Psychologist asks, ‘What is it about the Jewish Family?’
By Cindy Mindell
Psychologist Esther Perel is recognized as one of the world’s most original and insightful voices on couples and sexuality across cultures. Fluent in nine languages, the Belgian native is a celebrated speaker sought around the globe for her expertise in emotional and erotic intelligence, work-life balance, cross-cultural relations, conflict resolution and identity of modern marriage and family. Her best-selling and award-winning book, Mating in Captivity, has been translated into 25 languages and received the 2009 Society for Sex Therapy and Research Consumer Book Award.
As the featured speaker at the Second Annual Saul Cohen Lecture, Perel will present “Inside the Jewish Family: Reconciling Commitments and Transgressions” on Thursday, Nov. 7 at UConn Stamford. The lecture series is sponsored by Jewish Family Service.
The daughter of Holocaust survivors, Perel is a licensed marriage and family therapist practicing in New York with a multi-cultural clientele, and is an acknowledged international authority on cross-cultural relations, and culture and sexuality. She has lectured across the globe about emotional and erotic intelligence, work-life balance, cross-cultural relations, conflict resolution, and identity in modern marriage and family.
Trained and supervised by the legendary teacher Salvador Minuchin, she has trained therapists and crisis counselors throughout the world lending her expertise in wartime, post-war and refugee families.
Perel’s innovative models for leadership have won her an international clientele of corporations and non-profit organizations, including The Wexner Foundation, The Bronfman Foundation, The Soros Foundation’s Open Society Institute, AT&T, Johnson and Johnson, and New York University Medical Center. She is also a faculty member of New York University Medical Center Department of Psychiatry’s Family Studies Unit and the International Trauma Studies Program.
Perel frequently discusses family and intimate relationships on TV programs including The Oprah Show, The Today Show, and CBS This Morning. Her interviews have appeared in leading publications around the world including the New York Times, the Wall Street Journal, the Washington Post and the New Yorker in the U.S.; Le Monde in France; Haaretz in Israel; Stern in Germany; and the Guardian and the Observer in the UK, among others. Her recent TED talk reached 1.5 million viewers within a month.
Perel spoke with the Ledger about the particular challenges facing the Jewish family and community, and how her work is informed by her unique background.
Q: You have described your childhood community of Holocaust survivors as a place where some survived and others thrived. How did that experience affect your professional path?
A: When I was writing Mating in Captivity and was interested in making a distinction between eroticism and sexuality, I made a connection that I had never made before. That helped me understand why I was so interested in writing about the erotic – not in the narrow sense that modern society has defined it, but rather that quality of aliveness, vitality, and vibrancy that animates us.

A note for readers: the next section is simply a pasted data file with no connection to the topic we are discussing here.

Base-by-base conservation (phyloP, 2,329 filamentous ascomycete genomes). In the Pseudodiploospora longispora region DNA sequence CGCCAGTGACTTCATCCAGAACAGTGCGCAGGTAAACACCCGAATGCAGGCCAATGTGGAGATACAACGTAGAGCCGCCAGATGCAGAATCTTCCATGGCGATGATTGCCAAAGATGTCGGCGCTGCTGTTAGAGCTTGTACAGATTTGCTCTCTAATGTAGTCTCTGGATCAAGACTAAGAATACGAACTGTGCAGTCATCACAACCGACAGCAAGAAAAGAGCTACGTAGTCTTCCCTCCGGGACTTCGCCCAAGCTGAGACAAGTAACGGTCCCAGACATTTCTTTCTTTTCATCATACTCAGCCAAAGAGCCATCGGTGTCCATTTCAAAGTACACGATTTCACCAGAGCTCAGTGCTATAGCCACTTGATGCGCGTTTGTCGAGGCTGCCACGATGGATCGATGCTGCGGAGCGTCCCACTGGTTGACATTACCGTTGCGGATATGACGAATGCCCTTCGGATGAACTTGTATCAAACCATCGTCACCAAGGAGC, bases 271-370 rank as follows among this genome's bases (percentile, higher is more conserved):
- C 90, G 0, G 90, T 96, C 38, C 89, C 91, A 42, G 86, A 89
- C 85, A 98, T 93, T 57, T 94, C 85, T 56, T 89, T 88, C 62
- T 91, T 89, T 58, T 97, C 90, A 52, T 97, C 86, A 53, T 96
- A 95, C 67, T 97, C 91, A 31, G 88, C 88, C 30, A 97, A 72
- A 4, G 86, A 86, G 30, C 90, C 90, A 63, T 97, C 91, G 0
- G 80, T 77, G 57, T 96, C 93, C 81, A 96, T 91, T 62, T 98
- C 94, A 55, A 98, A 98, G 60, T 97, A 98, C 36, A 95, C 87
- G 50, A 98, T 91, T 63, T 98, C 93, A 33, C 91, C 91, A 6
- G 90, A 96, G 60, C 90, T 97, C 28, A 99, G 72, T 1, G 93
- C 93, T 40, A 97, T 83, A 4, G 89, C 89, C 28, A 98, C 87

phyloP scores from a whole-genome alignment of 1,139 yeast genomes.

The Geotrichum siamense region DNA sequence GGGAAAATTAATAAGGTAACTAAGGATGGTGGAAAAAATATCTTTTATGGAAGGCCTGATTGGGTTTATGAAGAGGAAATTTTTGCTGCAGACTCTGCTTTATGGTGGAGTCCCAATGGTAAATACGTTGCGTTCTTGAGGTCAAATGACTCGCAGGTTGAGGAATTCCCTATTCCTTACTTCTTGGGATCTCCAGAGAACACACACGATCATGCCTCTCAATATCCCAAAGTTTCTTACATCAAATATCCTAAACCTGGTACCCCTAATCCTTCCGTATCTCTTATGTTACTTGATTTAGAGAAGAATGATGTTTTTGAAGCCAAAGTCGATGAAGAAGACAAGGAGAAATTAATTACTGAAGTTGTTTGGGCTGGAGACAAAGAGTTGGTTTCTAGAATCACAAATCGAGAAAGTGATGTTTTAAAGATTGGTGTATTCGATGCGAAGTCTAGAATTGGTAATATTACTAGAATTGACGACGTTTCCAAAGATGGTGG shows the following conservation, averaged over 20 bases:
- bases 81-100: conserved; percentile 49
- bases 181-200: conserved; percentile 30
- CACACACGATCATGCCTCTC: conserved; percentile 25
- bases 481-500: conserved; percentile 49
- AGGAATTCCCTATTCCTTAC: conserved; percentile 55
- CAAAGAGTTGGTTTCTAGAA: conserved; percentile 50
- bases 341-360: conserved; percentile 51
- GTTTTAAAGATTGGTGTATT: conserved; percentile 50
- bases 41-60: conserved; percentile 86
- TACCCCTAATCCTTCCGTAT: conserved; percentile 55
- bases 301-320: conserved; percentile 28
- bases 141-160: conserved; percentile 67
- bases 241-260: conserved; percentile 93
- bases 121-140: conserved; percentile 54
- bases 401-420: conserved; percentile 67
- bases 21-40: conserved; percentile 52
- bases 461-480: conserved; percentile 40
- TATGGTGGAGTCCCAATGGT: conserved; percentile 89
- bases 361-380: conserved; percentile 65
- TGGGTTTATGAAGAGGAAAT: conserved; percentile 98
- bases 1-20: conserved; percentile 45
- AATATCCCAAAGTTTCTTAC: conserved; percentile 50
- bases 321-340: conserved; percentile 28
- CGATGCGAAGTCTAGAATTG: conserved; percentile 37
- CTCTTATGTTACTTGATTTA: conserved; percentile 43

The Zohar and the whole tradition that follows is about how Jews have maintained their sense of aliveness in the face of adversity, trauma, fear, even death.
I asked my husband, Jack Saul, who researches victims of torture and political violence, how do you know that somebody is coming back from that place where you are half-dead or forgotten or dismissed? He said, once you see a person able to play, to take risks, to be creative, to trust and to love. You cannot play if you are in a state of vigilance, if you’re scared for your life. You have to feel safe and trusting to play; every parent and child knows that.
Creativity is a meeting with the unknown, so you have to feel that you are grounded enough to be surprised, to have something emerge that you didn’t expect, and risk is implied in there.
I began to think that play, which goes along with pleasure, creativity, and curiosity, brings me back to the community in Belgium where I grew up. We were 15,000 Jews and everybody was a family of survivors. Sixty thousand Jews were deported from Belgium and most who were there when I was growing up came after the war from camps, Siberia, and hiding.
I noticed in my community that there were different groups of people: those who did not die and those who came back to life. For the first group, morbidity was part of their homes, there was no joy or pleasure, because you have to allow yourself some freedom and unconsciousness in order to feel pleasure.
This was on an existential level, not just a sexual level, a way of being in the world: the ones who merely didn’t die didn’t trust, didn’t go out, didn’t make connections, and that led to isolation. The people who came back to life knew how to continue being alive in the face of adversity, fear, and death. My parents are part of that latter group: they came out of the war and wanted to meet life at its fullest.
I began to connect this realization with couples I worked with; I’ve been a couples therapist for almost 30 years now. There are couples who are not dead or are survivors and there are couples who are alive. When people complain about the listlessness of their sex life, they don’t necessarily want more sex, but they want to experience the renewal, playfulness, and connection that sexuality allows them, and that’s the connection to eroticism.
Q: What is your connection to the Fairfield County Jewish community?